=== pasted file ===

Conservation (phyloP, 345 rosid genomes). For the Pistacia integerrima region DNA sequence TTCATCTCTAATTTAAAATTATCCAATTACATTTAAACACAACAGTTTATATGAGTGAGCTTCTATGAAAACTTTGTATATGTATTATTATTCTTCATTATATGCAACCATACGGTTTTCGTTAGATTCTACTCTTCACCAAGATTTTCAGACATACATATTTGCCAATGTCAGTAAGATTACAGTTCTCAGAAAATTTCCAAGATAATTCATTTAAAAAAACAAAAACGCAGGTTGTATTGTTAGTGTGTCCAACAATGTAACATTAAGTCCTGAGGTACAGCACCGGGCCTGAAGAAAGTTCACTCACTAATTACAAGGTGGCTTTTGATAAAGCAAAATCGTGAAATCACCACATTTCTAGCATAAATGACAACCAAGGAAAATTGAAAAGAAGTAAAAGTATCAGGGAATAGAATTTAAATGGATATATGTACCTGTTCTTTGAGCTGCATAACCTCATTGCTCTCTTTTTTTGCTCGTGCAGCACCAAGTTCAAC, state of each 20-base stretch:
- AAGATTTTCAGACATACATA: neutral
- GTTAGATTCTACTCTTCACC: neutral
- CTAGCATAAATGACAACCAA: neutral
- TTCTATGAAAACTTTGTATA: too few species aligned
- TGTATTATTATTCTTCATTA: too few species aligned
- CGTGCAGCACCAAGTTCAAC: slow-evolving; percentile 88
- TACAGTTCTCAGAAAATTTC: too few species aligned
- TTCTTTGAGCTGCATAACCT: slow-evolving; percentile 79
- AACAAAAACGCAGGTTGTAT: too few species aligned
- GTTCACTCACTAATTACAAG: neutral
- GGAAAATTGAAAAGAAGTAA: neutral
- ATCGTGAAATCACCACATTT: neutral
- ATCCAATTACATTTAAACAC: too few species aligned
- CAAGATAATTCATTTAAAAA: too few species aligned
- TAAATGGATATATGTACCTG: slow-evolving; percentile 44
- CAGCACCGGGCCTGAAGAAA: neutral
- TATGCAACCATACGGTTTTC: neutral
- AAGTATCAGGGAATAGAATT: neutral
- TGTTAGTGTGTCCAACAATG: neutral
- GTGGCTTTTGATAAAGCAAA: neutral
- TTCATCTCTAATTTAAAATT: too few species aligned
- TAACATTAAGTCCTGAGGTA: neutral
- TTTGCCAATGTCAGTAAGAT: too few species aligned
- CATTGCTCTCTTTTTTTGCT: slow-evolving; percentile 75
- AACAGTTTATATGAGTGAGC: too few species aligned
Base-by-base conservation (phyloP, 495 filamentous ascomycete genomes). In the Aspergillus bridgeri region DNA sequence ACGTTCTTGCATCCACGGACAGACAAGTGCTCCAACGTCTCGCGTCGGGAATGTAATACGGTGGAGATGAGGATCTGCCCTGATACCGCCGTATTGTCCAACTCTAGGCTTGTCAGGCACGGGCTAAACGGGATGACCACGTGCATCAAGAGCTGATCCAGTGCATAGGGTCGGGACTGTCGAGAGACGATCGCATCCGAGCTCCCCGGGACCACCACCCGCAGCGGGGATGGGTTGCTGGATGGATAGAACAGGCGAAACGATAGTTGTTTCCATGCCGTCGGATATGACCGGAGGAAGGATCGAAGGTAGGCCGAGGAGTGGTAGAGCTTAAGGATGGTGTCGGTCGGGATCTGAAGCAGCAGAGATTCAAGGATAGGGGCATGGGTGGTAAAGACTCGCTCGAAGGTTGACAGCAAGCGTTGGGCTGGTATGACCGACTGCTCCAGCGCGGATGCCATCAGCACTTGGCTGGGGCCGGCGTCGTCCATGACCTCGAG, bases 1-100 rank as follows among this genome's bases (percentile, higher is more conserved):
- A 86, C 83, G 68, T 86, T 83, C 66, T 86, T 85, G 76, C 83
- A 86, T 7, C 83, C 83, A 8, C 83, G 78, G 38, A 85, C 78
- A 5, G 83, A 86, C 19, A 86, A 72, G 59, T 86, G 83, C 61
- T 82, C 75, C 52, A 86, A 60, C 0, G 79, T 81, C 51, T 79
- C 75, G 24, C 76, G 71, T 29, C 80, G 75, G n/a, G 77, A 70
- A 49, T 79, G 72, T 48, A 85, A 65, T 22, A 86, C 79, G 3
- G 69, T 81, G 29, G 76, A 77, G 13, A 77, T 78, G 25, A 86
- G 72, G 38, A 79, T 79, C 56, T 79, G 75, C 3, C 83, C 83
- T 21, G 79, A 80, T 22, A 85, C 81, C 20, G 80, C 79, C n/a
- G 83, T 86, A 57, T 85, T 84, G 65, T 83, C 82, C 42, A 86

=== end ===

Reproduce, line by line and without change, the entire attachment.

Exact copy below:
Conservation (phyloP, 345 rosid genomes). For the Pistacia integerrima region DNA sequence TTCATCTCTAATTTAAAATTATCCAATTACATTTAAACACAACAGTTTATATGAGTGAGCTTCTATGAAAACTTTGTATATGTATTATTATTCTTCATTATATGCAACCATACGGTTTTCGTTAGATTCTACTCTTCACCAAGATTTTCAGACATACATATTTGCCAATGTCAGTAAGATTACAGTTCTCAGAAAATTTCCAAGATAATTCATTTAAAAAAACAAAAACGCAGGTTGTATTGTTAGTGTGTCCAACAATGTAACATTAAGTCCTGAGGTACAGCACCGGGCCTGAAGAAAGTTCACTCACTAATTACAAGGTGGCTTTTGATAAAGCAAAATCGTGAAATCACCACATTTCTAGCATAAATGACAACCAAGGAAAATTGAAAAGAAGTAAAAGTATCAGGGAATAGAATTTAAATGGATATATGTACCTGTTCTTTGAGCTGCATAACCTCATTGCTCTCTTTTTTTGCTCGTGCAGCACCAAGTTCAAC, state of each 20-base stretch:
- AAGATTTTCAGACATACATA: neutral
- GTTAGATTCTACTCTTCACC: neutral
- CTAGCATAAATGACAACCAA: neutral
- TTCTATGAAAACTTTGTATA: too few species aligned
- TGTATTATTATTCTTCATTA: too few species aligned
- CGTGCAGCACCAAGTTCAAC: slow-evolving; percentile 88
- TACAGTTCTCAGAAAATTTC: too few species aligned
- TTCTTTGAGCTGCATAACCT: slow-evolving; percentile 79
- AACAAAAACGCAGGTTGTAT: too few species aligned
- GTTCACTCACTAATTACAAG: neutral
- GGAAAATTGAAAAGAAGTAA: neutral
- ATCGTGAAATCACCACATTT: neutral
- ATCCAATTACATTTAAACAC: too few species aligned
- CAAGATAATTCATTTAAAAA: too few species aligned
- TAAATGGATATATGTACCTG: slow-evolving; percentile 44
- CAGCACCGGGCCTGAAGAAA: neutral
- TATGCAACCATACGGTTTTC: neutral
- AAGTATCAGGGAATAGAATT: neutral
- TGTTAGTGTGTCCAACAATG: neutral
- GTGGCTTTTGATAAAGCAAA: neutral
- TTCATCTCTAATTTAAAATT: too few species aligned
- TAACATTAAGTCCTGAGGTA: neutral
- TTTGCCAATGTCAGTAAGAT: too few species aligned
- CATTGCTCTCTTTTTTTGCT: slow-evolving; percentile 75
- AACAGTTTATATGAGTGAGC: too few species aligned
Base-by-base conservation (phyloP, 495 filamentous ascomycete genomes). In the Aspergillus bridgeri region DNA sequence ACGTTCTTGCATCCACGGACAGACAAGTGCTCCAACGTCTCGCGTCGGGAATGTAATACGGTGGAGATGAGGATCTGCCCTGATACCGCCGTATTGTCCAACTCTAGGCTTGTCAGGCACGGGCTAAACGGGATGACCACGTGCATCAAGAGCTGATCCAGTGCATAGGGTCGGGACTGTCGAGAGACGATCGCATCCGAGCTCCCCGGGACCACCACCCGCAGCGGGGATGGGTTGCTGGATGGATAGAACAGGCGAAACGATAGTTGTTTCCATGCCGTCGGATATGACCGGAGGAAGGATCGAAGGTAGGCCGAGGAGTGGTAGAGCTTAAGGATGGTGTCGGTCGGGATCTGAAGCAGCAGAGATTCAAGGATAGGGGCATGGGTGGTAAAGACTCGCTCGAAGGTTGACAGCAAGCGTTGGGCTGGTATGACCGACTGCTCCAGCGCGGATGCCATCAGCACTTGGCTGGGGCCGGCGTCGTCCATGACCTCGAG, bases 1-100 rank as follows among this genome's bases (percentile, higher is more conserved):
- A 86, C 83, G 68, T 86, T 83, C 66, T 86, T 85, G 76, C 83
- A 86, T 7, C 83, C 83, A 8, C 83, G 78, G 38, A 85, C 78
- A 5, G 83, A 86, C 19, A 86, A 72, G 59, T 86, G 83, C 61
- T 82, C 75, C 52, A 86, A 60, C 0, G 79, T 81, C 51, T 79
- C 75, G 24, C 76, G 71, T 29, C 80, G 75, G n/a, G 77, A 70
- A 49, T 79, G 72, T 48, A 85, A 65, T 22, A 86, C 79, G 3
- G 69, T 81, G 29, G 76, A 77, G 13, A 77, T 78, G 25, A 86
- G 72, G 38, A 79, T 79, C 56, T 79, G 75, C 3, C 83, C 83
- T 21, G 79, A 80, T 22, A 85, C 81, C 20, G 80, C 79, C n/a
- G 83, T 86, A 57, T 85, T 84, G 65, T 83, C 82, C 42, A 86